Defendant argues that the convictions for aggravated criminal contempt and criminal contempt in the first degree (hereinafter the contempt convictions) did not constitute offenses under Penal Law § 60.27 because there were no out-of-pocket losses occasioned by those offenses and defendant was acquitted of the robbery and grand larceny charges (hereinafter the theft charges). However, pursuant to Penal Law § 60.27 (4) (a), "the term 'offense' shall include the offense for which a defendant was convicted, as well as any other offense that is part of the same criminal transaction." A "criminal transaction" consists of "conduct which establishes at least one offense, and which is comprised of two or more or a group of acts . . . so closely related and connected in point of time and circumstance of commission as to constitute a single criminal incident" (CPL 40.10 [2]).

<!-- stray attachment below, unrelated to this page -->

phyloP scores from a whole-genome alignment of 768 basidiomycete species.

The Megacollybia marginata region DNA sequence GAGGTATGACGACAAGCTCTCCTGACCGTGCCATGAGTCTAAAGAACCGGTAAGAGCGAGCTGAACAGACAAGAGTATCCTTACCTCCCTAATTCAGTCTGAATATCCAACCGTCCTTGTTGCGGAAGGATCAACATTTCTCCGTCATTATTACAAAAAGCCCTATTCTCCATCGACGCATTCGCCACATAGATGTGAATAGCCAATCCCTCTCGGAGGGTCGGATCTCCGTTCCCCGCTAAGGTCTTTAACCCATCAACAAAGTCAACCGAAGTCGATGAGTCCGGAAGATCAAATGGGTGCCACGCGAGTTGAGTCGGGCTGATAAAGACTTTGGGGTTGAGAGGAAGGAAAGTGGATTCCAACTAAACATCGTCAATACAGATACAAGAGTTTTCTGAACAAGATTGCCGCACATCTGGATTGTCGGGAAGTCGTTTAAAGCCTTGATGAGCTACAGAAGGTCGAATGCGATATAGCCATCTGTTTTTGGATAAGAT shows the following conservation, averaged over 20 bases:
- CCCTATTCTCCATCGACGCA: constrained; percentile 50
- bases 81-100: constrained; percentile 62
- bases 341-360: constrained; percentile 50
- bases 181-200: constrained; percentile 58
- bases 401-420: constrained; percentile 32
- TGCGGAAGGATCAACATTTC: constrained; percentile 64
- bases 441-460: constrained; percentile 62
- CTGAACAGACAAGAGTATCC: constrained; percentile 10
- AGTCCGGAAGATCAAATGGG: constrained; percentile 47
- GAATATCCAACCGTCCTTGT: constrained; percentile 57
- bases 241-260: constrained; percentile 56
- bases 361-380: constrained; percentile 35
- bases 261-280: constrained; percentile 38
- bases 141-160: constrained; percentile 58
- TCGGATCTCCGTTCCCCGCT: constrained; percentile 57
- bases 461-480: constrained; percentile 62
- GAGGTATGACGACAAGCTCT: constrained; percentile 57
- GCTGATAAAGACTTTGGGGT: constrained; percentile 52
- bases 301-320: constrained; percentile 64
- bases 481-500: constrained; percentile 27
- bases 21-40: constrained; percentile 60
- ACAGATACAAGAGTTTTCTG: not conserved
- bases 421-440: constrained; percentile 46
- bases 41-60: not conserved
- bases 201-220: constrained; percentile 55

Under the circumstances here, we find that the contempt convictions were part of the same criminal transaction as the theft of the victim's money, having occurred simultaneously thereto (see Penal Law § 60.27 [4] [a]; CPL 40.10 [2]). The fact that the jury did not convict defendant of the theft charges does not mean that he is innocent of those charges. Rather, the lack of a conviction merely "stands for the proposition that a jury was not convinced of defendant's guilt beyond a reasonable doubt" (People v Horne, 97 NY2d at 413).

Nonetheless, the matter must be remitted with regard to the manner of payment of the restitution award, as there is no evidence in the record that Supreme Court considered defendant's ability to pay, as it is bound to do (see People v Chiera, 255 AD2d 685, 685 [1998]; People v Dominique, 229 AD2d 719, 720-721 [1996], affd 90 NY2d 880 [1997]; People v Monette, 199 AD2d 589 [1993]; People v Robinson, 174 AD2d 779 [1991]; see also Penal Law § 65.10 [2] [g]).

Spain, J.P., Lahtinen, Kane and Malone Jr., JJ., concur. Ordered that the judgment is modified, on the law, by reversing the order of restitution; matter remitted to the Supreme Court for further proceedings not inconsistent with this Court's decision; and, as so modified, affirmed.


Footnote *: When defendant was being processed in the county jail, he signed the required documents with the name "Larry McCullough."